Steuben’s has been a mainstay dining destination since it first opened its doors in 2006. The diner-inspired fare finds its inspiration in regional comfort food from across the US. Executive chef Dave Jabour utilizes top-notch ingredients to produce cuisine meant to be reminiscent of fond memories — the kind of food enjoyed during times of greatest comfort. Last week the restaurant instituted the greatest menu overhaul done in its 12-year history. Featuring a variety of new entrees, sandwiches, appetizers and beverages, the new menu still includes many of the crowd-favorites with the additions all presumed to be better than the items they replaced.

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Owner Josh Wolkon opened the restaurant — his second venture — with the hopes of creating a more casual space than his now iconic downtown joint Vesta. The space is named after a restaurant owned by his great-uncles in his native Boston during the 1940s up through the 1960s. The walls are plastered with memorabilia — old menus, family photos and vintage signage tie the new space to its namesake. While the menu at Denver’s Steuben’s is not identical to its historic inspiration, the old menu clearly inspired the current iteration with its commitment to down-home favorites. The main difference being the list’s prices — a plate of steak and potatoes once ran a mere $1.50.

The interior was designed to further accentuate the vintage feel — with the commitment going down to the details. Classic glassware lines the bar and the sign above the takeout counter has the occasional letter intentionally painted differently to give a greater sense of being from the past. As with Wolkon’s other locations, Steuben’s uses repurposed materials to achieve its very specific aesthetic. While the food is surely what keeps people coming back, the interior design plays a substantial role in creating the warm atmosphere integral to the rounded dining experience.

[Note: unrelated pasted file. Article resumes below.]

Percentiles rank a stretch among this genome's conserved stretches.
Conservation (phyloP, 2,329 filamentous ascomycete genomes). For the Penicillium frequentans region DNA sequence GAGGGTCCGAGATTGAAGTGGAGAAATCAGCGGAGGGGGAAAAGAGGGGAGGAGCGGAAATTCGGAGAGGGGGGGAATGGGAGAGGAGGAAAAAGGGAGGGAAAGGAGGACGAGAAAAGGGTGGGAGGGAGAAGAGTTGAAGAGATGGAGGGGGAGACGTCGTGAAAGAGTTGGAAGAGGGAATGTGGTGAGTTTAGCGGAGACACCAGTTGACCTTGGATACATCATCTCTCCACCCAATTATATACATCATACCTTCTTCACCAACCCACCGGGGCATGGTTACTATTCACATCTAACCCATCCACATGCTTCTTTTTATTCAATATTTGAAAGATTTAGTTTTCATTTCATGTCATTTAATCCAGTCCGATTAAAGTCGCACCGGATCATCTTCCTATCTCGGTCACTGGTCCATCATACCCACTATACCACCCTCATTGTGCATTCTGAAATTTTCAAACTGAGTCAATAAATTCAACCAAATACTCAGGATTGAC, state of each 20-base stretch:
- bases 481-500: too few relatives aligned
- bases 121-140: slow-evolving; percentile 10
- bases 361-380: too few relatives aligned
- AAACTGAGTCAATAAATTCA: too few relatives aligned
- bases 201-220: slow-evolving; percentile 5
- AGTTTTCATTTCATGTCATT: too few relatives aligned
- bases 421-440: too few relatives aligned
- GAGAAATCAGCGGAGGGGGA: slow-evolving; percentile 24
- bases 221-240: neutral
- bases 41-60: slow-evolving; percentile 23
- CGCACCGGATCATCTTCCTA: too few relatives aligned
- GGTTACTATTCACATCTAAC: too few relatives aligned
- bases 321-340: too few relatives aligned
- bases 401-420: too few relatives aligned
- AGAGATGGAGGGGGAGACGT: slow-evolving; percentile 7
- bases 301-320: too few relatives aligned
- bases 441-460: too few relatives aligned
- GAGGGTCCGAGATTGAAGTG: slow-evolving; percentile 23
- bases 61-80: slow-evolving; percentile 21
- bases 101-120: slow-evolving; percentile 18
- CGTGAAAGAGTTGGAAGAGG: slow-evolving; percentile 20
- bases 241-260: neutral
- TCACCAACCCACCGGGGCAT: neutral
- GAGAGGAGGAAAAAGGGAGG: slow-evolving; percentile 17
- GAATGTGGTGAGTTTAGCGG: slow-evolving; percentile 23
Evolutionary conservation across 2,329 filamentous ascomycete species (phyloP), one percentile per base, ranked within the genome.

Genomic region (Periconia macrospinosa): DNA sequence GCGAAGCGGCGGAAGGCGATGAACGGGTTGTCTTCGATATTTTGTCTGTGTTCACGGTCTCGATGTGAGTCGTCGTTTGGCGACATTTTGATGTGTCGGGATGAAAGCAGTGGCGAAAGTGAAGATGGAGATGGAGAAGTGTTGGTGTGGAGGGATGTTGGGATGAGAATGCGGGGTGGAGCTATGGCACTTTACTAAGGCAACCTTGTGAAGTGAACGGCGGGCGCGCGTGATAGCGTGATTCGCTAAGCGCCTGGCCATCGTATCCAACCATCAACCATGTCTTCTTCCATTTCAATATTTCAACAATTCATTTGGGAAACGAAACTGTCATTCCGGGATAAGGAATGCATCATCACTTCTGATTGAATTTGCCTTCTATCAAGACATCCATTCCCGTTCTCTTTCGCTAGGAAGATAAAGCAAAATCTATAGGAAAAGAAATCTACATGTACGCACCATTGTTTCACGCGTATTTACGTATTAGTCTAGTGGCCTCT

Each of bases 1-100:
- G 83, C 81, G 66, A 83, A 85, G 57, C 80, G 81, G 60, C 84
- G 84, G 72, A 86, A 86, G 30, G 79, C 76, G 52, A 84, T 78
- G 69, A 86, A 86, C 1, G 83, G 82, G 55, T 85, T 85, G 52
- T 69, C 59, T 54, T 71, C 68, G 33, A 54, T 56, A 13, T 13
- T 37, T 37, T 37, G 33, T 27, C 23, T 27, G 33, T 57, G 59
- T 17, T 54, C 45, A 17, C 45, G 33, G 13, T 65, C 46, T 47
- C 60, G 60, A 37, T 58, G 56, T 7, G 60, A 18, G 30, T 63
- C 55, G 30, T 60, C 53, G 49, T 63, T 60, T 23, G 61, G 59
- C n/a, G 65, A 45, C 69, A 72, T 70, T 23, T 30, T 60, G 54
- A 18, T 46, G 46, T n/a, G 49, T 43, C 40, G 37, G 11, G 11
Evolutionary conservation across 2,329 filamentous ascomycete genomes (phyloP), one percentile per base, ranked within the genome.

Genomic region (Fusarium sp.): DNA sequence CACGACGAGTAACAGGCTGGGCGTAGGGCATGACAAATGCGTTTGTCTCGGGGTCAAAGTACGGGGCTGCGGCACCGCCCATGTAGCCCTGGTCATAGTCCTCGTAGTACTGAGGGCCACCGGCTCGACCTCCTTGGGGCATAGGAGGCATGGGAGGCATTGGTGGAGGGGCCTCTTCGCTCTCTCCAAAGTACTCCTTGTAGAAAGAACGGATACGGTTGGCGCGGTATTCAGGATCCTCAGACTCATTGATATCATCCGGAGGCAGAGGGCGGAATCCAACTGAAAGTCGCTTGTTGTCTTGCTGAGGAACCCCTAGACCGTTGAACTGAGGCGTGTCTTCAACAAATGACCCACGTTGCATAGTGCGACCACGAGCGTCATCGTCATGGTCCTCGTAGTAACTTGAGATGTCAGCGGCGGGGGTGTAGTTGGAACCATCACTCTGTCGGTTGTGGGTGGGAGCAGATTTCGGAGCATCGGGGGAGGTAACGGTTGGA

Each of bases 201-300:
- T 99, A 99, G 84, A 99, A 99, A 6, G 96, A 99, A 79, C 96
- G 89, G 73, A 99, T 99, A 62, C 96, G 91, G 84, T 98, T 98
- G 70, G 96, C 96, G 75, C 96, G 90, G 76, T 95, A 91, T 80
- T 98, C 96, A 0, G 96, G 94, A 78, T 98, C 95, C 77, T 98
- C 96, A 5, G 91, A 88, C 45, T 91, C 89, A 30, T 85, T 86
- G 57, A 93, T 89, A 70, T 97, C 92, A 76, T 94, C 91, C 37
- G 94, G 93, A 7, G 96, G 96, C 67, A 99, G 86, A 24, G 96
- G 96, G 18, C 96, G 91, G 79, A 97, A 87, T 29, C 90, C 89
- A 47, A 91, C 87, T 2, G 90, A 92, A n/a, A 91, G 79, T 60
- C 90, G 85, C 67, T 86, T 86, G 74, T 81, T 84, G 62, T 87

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While the restaurant will make seasonal changes to the menu and is always seeking to improve the selections, the new list features the most substantial set of alterations yet. New items include the bodega breakfast sandwich ($7), a surprisingly robust combination of thick-cut smoked bacon, a fried egg and American cheese on a brioche bun. For only having four ingredients the convenient bite stuns in its simplicity — the quality of each ingredient elevating the NYC staple. The brick chicken ($17) is a half chicken compressed beneath a cast-iron skillet to enrich the flavor and make the skin extra crispy. The sturdy dish is served with crispy potatoes, seasonal vegetables and chicken jus.

Drink-wise, the restaurant has several exciting additions to their already strong list of classic cocktails. The smoke in the afternoon ($10) is Leopold Bros. Cherry liqueur, Montelobos espadin mezcal, Ancho Reyes chile liqueur, Hella citrus bitters, lemon juice and muddled orange. The deep smoke of the mezcal is nicely balanced by the bright citrus, making the beverage a surprisingly effortless cocktail despite the complexity of the spirit. The G&T special takes the classic beverage and deconstructs it, allowing guests to build their own out of Leopold Bros. summer gin, Q and Fever Tree tonics, orange, lime and basil. Served on an antique tray, the happy hour staple goes well with the grilled artichoke ($8).

G&T

Perhaps the most exciting addition is the month-long fried clam special. A pint ($19) is a delectable tray of Ipswitch clam belly fried to perfection and served with a lemon, slaw and a house-made tartar sauce. The seasonal tradition is a favorite of Wolkon’s, having enjoyed the delicacy during summers growing up on the East Coast. While the other menu additions are here to stay, the clams will only be available until the end of August.

All photography courtesy of Anna Regan.

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